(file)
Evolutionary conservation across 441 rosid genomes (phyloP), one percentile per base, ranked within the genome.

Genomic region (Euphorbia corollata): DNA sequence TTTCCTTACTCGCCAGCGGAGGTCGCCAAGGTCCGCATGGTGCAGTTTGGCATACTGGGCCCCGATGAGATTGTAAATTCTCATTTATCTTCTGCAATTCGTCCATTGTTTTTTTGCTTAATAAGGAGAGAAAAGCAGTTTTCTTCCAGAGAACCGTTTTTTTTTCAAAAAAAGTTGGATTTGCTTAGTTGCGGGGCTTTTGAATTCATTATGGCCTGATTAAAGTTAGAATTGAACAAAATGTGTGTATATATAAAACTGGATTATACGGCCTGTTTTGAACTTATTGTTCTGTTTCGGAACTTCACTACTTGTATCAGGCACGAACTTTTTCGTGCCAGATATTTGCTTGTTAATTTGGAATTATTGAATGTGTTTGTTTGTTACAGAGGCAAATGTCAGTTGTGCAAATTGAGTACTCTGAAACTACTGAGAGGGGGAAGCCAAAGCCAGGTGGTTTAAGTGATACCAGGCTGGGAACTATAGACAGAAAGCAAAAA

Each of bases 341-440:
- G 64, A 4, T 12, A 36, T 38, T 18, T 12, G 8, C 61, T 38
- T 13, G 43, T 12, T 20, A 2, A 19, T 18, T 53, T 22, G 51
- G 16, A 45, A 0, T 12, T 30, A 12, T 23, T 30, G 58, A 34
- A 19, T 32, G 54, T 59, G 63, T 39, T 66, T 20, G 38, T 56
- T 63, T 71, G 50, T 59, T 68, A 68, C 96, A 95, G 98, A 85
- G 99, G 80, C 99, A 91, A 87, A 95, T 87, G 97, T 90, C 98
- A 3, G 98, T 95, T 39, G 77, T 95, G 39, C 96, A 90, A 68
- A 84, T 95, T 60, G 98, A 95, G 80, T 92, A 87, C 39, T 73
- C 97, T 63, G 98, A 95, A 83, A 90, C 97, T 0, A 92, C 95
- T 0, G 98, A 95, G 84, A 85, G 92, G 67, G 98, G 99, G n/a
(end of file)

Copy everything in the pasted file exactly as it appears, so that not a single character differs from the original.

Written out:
Evolutionary conservation across 441 rosid genomes (phyloP), one percentile per base, ranked within the genome.

Genomic region (Euphorbia corollata): DNA sequence TTTCCTTACTCGCCAGCGGAGGTCGCCAAGGTCCGCATGGTGCAGTTTGGCATACTGGGCCCCGATGAGATTGTAAATTCTCATTTATCTTCTGCAATTCGTCCATTGTTTTTTTGCTTAATAAGGAGAGAAAAGCAGTTTTCTTCCAGAGAACCGTTTTTTTTTCAAAAAAAGTTGGATTTGCTTAGTTGCGGGGCTTTTGAATTCATTATGGCCTGATTAAAGTTAGAATTGAACAAAATGTGTGTATATATAAAACTGGATTATACGGCCTGTTTTGAACTTATTGTTCTGTTTCGGAACTTCACTACTTGTATCAGGCACGAACTTTTTCGTGCCAGATATTTGCTTGTTAATTTGGAATTATTGAATGTGTTTGTTTGTTACAGAGGCAAATGTCAGTTGTGCAAATTGAGTACTCTGAAACTACTGAGAGGGGGAAGCCAAAGCCAGGTGGTTTAAGTGATACCAGGCTGGGAACTATAGACAGAAAGCAAAAA

Each of bases 341-440:
- G 64, A 4, T 12, A 36, T 38, T 18, T 12, G 8, C 61, T 38
- T 13, G 43, T 12, T 20, A 2, A 19, T 18, T 53, T 22, G 51
- G 16, A 45, A 0, T 12, T 30, A 12, T 23, T 30, G 58, A 34
- A 19, T 32, G 54, T 59, G 63, T 39, T 66, T 20, G 38, T 56
- T 63, T 71, G 50, T 59, T 68, A 68, C 96, A 95, G 98, A 85
- G 99, G 80, C 99, A 91, A 87, A 95, T 87, G 97, T 90, C 98
- A 3, G 98, T 95, T 39, G 77, T 95, G 39, C 96, A 90, A 68
- A 84, T 95, T 60, G 98, A 95, G 80, T 92, A 87, C 39, T 73
- C 97, T 63, G 98, A 95, A 83, A 90, C 97, T 0, A 92, C 95
- T 0, G 98, A 95, G 84, A 85, G 92, G 67, G 98, G 99, G n/a